- 1684 . Eliot says, "Mr.Hubbard presided at Commencement. This was after the death of President Rogers." It appears that Mr. Rogers died very suddenly the day after Commencement, that the duties of that occasion hastened his end, and that Mr. Hubbard did not then preside. It is probable, that the statement of Dr. Eliot was derived from the following. * 1688, June 2d . Mr. Hubbard is appointed by Sir Edmund Andros to officiate as President of the College the following Commencement. As there were no degrees conferred this year, it is doubtful whether Mr. Hubbard complied with this honorary appointment.

- 1686 . Mr. Hubbard receives a visit from John Dunton , who gave the subsequent description of him. "The benefit of nature, and the fatigue of study, have equally contributed to his eminence. Neither are we less obliged to both than himself; he freely communicates of his learning to all, who have the happiness to share in his converse. In a word, he is learned without ostentation and vanity, and gives all his productions such a delicate turn and grace (as seen in his printed Sermons and History of the Indians), that the features and lineaments of the child make a clear discovery and distinction of the father; yet he is a man of singular modesty, of strict morals, and has done as much for the conversion of the Indians, as most men in New England ." This is no flattery. It had the sanction of truth. - Mr. Hubbard receives aid in the ministry from John Dennison .

- 1694, March 15th . He contracts to marry Mary , widow of Samuel Pearce , who died 1691 . This marriage soon took place. It was not agreeable to most of his parish. They would allow her to be a worthy woman, but not of sufficient note to be their minister's wife. Mr. Hubbard , however, set more by intellectual, moral, and pious qualifications, as he ought, than by those, which rest on the arbitrary, and oftentimes incorrect, decisions of public partiality.

-1696, June 26th . An interesting letter of this date, written from Ipswich to John Archdale , Governor of South Carolina , about emigrants going from this town to that Colony, bears conclusive marks of being Mr. Hubbard 's.

- 1699 . Mr. Hubbard , with others, protests against the declaration of Brattle Street Church in Boston , as too lax in doctrine, the ordinance of baptism, and admission to communion.

- 1701 . He publishes with his friend, Mr. Higginson of Salem, "Dying Testimony to the Order of the Churches."

- 1702 . Mather says, in his Magnalia, "Mr. J. Higginson and Mr. W. Hubbard have assisted me and much obliged me with information for many parts of our History." Aug. 2d , on account of his inability through age, to carry on the ministry, Mr. Hubbard desires his church to get him more help.

- 1703, May 6th . He gives up all ministerial labor, and his people vote him œ60 as a gift. - Thus gradually approaching his latter end, with which he had held frequent communion, he died Sept. 14th, 1704 , ’. 83. Oct. 26th , his congregation vote œ32 to pay his funeral charges.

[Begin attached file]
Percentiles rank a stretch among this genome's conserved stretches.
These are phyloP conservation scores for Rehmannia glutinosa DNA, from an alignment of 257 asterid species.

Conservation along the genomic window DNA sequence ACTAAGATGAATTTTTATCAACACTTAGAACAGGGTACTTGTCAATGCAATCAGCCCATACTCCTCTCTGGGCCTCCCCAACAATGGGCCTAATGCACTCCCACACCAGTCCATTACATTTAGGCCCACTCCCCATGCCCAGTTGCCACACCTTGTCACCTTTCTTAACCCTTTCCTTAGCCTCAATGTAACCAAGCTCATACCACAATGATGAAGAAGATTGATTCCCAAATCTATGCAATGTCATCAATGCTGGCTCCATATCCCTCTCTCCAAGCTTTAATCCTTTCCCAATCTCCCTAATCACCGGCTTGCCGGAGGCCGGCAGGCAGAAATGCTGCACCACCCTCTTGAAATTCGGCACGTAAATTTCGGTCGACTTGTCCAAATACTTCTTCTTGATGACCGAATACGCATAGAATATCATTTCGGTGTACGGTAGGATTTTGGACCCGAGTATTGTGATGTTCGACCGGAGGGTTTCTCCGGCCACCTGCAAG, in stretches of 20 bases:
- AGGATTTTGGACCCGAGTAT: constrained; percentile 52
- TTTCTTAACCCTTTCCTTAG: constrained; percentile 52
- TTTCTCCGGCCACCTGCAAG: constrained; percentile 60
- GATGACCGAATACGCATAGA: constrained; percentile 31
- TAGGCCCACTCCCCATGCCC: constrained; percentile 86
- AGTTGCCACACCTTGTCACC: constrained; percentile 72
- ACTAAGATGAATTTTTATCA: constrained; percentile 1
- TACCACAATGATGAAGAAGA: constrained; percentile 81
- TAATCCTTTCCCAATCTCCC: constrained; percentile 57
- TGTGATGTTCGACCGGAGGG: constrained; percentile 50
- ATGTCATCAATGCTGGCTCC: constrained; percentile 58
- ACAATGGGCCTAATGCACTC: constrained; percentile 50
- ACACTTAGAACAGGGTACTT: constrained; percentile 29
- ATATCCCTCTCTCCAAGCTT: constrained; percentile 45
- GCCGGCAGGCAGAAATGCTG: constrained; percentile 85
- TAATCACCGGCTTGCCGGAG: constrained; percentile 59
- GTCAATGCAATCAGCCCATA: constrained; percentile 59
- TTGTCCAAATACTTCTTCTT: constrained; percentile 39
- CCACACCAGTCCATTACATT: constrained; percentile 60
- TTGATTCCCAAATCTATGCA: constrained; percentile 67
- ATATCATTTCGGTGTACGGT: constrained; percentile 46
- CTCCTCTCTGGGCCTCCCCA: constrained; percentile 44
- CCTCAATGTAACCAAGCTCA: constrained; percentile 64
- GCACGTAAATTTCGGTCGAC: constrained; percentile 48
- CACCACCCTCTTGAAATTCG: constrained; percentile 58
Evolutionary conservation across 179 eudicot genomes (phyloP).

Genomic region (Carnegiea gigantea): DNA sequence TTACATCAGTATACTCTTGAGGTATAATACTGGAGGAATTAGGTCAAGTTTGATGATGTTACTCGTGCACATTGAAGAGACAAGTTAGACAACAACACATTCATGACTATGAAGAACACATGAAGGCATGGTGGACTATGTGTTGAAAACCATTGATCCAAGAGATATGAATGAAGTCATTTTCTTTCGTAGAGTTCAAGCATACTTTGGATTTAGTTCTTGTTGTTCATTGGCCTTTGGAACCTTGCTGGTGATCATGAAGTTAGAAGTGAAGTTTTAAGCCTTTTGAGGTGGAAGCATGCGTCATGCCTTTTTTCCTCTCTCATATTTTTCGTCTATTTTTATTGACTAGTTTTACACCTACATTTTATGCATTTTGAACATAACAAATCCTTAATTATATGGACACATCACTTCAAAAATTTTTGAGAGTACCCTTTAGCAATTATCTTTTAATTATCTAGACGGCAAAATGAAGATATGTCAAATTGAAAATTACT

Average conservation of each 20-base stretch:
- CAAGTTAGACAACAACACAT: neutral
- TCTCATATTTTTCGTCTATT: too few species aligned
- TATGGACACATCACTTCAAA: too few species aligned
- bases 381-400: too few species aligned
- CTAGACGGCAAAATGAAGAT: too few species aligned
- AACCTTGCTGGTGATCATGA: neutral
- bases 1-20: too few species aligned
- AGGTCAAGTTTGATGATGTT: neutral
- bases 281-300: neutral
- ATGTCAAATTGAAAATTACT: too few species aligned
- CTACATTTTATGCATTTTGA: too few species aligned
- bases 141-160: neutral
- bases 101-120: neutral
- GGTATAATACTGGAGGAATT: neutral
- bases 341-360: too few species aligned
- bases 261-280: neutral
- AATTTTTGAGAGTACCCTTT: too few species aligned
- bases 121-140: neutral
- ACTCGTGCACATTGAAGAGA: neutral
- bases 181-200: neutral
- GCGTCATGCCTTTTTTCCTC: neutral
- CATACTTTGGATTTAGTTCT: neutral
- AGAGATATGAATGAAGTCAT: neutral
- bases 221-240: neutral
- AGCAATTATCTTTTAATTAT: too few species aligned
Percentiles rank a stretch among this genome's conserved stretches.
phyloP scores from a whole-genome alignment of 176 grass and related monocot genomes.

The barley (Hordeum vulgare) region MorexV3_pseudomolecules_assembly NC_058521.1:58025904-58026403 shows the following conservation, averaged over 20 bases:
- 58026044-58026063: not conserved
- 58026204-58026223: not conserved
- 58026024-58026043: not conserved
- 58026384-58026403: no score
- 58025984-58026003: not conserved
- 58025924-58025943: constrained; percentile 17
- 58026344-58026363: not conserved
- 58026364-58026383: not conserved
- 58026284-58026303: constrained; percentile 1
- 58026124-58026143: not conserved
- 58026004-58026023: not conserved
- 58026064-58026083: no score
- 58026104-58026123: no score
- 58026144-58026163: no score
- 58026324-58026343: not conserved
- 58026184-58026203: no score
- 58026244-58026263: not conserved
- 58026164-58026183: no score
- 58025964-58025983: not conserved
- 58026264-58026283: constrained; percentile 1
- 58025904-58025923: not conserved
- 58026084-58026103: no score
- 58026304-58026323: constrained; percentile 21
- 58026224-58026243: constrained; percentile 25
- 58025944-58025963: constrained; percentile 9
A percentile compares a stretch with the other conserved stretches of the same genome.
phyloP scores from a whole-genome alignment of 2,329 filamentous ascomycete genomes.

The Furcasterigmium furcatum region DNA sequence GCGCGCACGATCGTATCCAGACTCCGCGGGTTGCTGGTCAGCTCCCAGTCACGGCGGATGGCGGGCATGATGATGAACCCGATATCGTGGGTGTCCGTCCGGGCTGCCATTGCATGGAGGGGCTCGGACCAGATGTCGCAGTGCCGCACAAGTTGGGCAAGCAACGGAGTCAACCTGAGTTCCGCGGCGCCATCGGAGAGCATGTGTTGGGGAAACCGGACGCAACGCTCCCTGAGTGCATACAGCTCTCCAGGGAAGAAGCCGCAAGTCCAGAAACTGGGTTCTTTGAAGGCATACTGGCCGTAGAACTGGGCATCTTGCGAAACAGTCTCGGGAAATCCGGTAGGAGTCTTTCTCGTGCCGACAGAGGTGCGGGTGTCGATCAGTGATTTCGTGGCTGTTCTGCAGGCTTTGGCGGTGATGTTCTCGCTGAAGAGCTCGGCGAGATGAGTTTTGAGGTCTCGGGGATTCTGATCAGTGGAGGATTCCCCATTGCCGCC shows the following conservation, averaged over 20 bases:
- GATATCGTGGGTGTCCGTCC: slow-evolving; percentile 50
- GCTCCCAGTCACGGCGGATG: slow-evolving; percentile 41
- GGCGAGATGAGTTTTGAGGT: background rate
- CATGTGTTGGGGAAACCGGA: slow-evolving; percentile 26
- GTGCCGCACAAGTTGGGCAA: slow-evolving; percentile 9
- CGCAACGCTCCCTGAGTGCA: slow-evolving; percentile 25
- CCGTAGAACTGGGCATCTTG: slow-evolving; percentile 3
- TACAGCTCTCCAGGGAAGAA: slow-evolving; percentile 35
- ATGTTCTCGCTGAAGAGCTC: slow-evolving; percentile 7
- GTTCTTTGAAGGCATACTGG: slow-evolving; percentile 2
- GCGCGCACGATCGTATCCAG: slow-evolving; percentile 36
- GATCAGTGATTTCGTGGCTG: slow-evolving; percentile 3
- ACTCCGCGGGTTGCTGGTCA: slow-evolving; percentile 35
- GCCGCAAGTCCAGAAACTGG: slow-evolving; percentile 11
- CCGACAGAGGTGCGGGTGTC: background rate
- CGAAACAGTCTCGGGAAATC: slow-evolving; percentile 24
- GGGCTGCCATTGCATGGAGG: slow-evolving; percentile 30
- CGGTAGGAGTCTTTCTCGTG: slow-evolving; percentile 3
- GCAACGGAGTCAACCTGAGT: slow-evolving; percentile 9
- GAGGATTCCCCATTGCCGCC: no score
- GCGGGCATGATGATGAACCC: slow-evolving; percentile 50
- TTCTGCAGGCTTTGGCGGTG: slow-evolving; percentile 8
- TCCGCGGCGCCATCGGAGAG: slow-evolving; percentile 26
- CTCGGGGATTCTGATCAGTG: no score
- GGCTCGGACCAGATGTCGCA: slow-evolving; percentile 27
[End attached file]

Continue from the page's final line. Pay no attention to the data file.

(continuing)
- His house was about one hundred rods from the late Dr. Dana 's meeting-house, near the bank of the river, commonly called Turkey Shore. His first wife was Margaret , the daughter of the Rev. Nathaniel Rogers . She was a lady of excellent reputation. He had three children, John , Nathaniel , and Margaret , who m. John Pynchon of Springfield . His last wife, Mary , was living in 1710 , when his people administered to her necessities.

Though Mr. Hubbard had a large patrimony, yet he expended this as well as his salary in the support of his family, and in discharging the duties of hospitality and other beneficence. As an intelligent and judicious adviser, he was called on many councils, and had a prominent part in them. He spent his days, he toiled, for knowledge both human and divine; he put forth the energies of his mind, he faithfully complied with his obligations, as a member of society and a minister of the gospel; he sought the salvation of the heathen, as well as of the civilized, not to lay up his chief treasure on earth, but in heaven, - not to gain the applause of men, as his supreme good, but the approbation of God. His object has its unchangeable commendation in the Word of Eternal Truth. Though he lived long, he labored till the last to be found faithful. Nor was his exertion unnoticed nor unrewarded by Him, who rules over all. He was made an instrument for turning back the captivity of many souls. Mr. Hubbard "certainly was for many years the most eminent minister in the County of Essex , equal to any in the Province for learning and candor, and superior to all his contemporaries as a writer." Thus approved by human testimony, there is cause to believe, that he found his "record on high," as a passport to the mansions of blessedness.